NUR 301 Spring 2018 Alterations of Cardiovascular Function -24 - MI, ACS, Pericarditis, Endocarditi

Progressive cardiac chamber dilation and contractile

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Progressive cardiac chamber dilation and contractile dysfunction Some with related hypertrophy Heart 2 to 3 times normal weight, flabby, dilation of all chambers Manifestations Heart failure signs and symptoms Dyspnea, orthopnea, decreased exercise tolerance, decreased ejection fraction Stagnant blood in chambers with thrombus, emboli formation Mitral valve regurgitation Arrhythmias Treatment Manage signs and symptoms and decrease work load of heart
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8 Diuretics to decrease preload, beta blockers to decrease heart rate and oxygen need, dilators to decrease afterload, ACE inhibitors to prevent vasoconstriction Anticoagulants, antidysrhythmics Pacing, implantable cardioverter-defibrillator Heart transplant Primary Restrictive Cardiomyopathy Restriction to ventricular filling Idiopathic, radiation damage, amyloidosis, sarcoidosis, tumors Dyspnea, paroxysmal nocturnal dyspnea (PND), orthopnea, edema, ascites, fatigue, weakness Heart failure without enlargement of heart Acquired Cardiomyopathies Myocarditis – inflammation/immune response Peripartum Cardiomyopathy Last weeks of pregnancy Secondary Cardiomyopathies Cardiomyopathy in presence of multisystem disorders Drugs, DM, MD, autoimmune disorders, cancer treatment (radiation, Adriamycin) Endocardial and Valvular Disorders 625 Valvular Heart Disease Hemodynamic Changes Valves function to provide direction to blood flow within the heart Valves altered by congenital defects, trauma, ischemia, degeneration, inflammation Mitral and aortic disorders most common Stenosis/Stenotic Valves – narrowing of valve opening – resistance to blood flow – causes turbulent flow Incompetent/Regurgitant Valves – do not close completely allowing back flow of blood Effects vary with valve involved Aortic Valve Disorders 626 Openings to coronary arteries located behind the aortic valve Aortic Valve Stenosis 626 Narrowing of valve opening with resistance to blood flow from left ventricle to aorta Valve malformations and calcifications (wear and tear) Valve calcification similar to coronary artery disease Develops gradually so left ventricle adapts by becoming thicker (hypertrophy) but with normal chamber volume Loud systolic ejection murmur or split second heart sound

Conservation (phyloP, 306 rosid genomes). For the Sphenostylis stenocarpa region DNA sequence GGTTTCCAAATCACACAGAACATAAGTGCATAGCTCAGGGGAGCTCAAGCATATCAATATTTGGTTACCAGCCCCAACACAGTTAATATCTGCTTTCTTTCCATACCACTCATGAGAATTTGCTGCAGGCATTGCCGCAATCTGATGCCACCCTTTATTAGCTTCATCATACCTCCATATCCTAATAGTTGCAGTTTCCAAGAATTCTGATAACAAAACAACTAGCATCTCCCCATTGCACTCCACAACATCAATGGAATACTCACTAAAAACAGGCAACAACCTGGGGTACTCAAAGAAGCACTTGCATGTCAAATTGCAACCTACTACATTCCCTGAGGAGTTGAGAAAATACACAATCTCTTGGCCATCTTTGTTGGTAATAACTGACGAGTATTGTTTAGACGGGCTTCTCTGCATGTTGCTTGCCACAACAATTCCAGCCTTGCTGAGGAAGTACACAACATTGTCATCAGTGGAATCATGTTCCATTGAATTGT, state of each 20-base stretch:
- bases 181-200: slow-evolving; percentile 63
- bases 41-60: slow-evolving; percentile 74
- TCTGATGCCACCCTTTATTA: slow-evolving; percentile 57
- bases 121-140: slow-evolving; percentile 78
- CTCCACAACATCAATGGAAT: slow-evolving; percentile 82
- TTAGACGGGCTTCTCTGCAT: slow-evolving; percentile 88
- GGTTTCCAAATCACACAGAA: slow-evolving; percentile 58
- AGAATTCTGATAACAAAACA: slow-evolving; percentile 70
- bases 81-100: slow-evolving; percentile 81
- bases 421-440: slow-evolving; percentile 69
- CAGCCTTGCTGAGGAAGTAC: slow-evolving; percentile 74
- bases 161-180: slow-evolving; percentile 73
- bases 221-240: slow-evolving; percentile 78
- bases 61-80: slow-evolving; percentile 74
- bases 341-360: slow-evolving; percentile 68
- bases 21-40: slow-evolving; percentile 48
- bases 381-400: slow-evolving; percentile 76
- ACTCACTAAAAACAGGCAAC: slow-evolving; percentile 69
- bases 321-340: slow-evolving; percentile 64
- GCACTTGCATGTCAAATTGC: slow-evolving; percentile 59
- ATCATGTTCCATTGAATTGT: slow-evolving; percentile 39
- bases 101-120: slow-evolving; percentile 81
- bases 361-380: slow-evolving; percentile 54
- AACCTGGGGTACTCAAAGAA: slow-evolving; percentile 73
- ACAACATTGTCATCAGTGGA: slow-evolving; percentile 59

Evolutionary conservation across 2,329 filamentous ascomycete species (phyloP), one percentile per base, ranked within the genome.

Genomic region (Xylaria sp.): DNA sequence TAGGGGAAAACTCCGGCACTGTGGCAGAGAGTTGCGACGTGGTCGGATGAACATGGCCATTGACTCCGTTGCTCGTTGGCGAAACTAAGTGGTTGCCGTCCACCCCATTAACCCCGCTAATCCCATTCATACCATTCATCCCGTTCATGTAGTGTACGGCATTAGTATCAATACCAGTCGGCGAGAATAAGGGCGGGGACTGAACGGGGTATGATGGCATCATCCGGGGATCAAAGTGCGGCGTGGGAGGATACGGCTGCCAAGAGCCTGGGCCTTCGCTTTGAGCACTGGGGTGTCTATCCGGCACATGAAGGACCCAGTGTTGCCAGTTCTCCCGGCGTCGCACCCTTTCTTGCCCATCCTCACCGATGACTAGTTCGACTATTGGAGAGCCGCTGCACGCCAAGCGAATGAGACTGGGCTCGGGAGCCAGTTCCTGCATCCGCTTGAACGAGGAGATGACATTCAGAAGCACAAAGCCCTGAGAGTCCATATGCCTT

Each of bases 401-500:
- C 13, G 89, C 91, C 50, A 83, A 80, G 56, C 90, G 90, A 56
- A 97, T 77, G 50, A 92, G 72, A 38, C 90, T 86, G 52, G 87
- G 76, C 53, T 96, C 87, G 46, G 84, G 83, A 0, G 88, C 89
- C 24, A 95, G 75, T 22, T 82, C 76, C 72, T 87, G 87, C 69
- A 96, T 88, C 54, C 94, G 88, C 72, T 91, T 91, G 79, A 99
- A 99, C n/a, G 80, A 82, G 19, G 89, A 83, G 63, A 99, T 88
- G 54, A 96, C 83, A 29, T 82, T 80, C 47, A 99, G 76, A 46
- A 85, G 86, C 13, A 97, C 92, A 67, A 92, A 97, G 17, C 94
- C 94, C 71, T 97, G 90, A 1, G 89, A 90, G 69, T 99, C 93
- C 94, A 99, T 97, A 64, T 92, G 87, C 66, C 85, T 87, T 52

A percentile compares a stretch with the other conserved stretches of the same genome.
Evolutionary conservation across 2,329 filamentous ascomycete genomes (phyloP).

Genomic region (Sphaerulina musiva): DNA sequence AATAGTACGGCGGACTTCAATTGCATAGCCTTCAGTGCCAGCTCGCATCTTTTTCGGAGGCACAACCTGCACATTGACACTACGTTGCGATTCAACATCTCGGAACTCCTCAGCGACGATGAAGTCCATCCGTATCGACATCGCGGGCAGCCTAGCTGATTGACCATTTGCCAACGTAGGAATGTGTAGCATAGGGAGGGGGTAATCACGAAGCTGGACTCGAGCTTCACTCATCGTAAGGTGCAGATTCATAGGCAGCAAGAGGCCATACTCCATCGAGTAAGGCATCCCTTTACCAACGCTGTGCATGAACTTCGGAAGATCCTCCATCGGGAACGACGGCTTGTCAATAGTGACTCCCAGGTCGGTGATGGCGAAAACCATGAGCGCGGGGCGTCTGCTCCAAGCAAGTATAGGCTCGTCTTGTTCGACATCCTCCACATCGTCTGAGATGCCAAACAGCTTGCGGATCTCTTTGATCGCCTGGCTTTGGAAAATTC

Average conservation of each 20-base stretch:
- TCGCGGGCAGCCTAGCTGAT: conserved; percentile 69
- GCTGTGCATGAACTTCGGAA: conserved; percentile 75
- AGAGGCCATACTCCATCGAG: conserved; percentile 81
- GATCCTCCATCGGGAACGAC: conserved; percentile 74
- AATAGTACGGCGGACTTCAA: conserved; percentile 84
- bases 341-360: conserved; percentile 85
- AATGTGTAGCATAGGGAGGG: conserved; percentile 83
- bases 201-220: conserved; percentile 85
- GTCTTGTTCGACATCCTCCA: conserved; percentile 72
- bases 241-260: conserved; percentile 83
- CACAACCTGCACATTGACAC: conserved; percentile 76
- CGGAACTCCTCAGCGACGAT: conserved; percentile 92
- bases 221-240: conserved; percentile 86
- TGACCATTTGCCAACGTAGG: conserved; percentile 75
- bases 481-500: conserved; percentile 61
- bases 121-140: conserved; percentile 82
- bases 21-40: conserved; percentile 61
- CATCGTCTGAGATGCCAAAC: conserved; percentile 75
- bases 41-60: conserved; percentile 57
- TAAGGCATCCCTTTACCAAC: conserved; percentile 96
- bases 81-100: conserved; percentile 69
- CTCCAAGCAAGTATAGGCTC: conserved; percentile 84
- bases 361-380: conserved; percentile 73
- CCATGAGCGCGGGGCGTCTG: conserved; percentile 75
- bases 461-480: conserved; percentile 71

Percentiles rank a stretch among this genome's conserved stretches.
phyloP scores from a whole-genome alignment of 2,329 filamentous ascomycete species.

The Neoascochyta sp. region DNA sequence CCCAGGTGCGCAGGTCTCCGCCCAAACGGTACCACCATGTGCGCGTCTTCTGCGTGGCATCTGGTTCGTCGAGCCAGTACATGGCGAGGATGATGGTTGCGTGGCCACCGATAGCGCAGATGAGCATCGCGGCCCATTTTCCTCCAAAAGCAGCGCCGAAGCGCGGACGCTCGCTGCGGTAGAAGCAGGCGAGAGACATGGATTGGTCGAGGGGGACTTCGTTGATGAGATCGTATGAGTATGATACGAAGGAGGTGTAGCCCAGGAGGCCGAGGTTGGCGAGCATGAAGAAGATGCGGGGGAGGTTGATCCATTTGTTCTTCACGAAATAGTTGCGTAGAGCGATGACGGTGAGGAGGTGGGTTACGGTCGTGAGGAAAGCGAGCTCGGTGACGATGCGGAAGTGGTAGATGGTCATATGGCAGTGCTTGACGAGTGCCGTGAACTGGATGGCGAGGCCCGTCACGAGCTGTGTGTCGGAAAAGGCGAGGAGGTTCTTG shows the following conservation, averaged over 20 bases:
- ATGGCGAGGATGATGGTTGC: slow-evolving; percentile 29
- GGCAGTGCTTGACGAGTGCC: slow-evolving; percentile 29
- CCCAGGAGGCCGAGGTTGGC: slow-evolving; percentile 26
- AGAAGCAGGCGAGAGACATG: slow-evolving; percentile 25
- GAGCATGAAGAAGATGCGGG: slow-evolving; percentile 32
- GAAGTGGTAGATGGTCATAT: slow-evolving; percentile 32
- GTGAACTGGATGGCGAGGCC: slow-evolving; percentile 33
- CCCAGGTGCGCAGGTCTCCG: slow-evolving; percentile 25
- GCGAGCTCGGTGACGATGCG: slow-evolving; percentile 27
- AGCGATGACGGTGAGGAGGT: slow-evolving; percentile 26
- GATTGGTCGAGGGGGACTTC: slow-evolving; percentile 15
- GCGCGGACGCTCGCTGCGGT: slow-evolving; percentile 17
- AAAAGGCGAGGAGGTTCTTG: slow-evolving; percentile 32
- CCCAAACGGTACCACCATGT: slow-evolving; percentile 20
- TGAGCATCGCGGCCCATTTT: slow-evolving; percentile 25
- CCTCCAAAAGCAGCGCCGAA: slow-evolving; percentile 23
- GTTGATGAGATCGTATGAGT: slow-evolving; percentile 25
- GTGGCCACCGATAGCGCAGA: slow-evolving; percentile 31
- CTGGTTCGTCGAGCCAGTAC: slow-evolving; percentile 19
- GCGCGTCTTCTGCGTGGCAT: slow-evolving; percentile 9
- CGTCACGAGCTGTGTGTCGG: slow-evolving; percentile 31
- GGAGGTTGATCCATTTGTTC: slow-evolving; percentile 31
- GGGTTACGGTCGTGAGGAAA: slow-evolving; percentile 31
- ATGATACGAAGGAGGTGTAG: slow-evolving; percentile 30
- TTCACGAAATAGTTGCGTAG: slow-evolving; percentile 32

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9 Develop to angina, syncope, heart failure following decrease activity tolerance May treat with valve replacement – area of aortic valve near conduction system of heart so increased risk for dysrhythmias post operative Aortic Valve Regurgitation 627 Backflow of blood to left ventricle during diastole Left ventricle increases stroke volume to keep up with blood flow from the lungs Seen with rheumatic fever, aortic dilation, infective endocarditis, Marfan Syndrome, HTN, trauma, prosthetic valve failure Starling mechanism increases stretch of left ventricle and heart rate but will fail eventually End diastolic pressure increases, is transferred to left atrium, and back to the lungs causing pulmonary edema Decrease in cardiac output increases HR and peripheral vascular resistance
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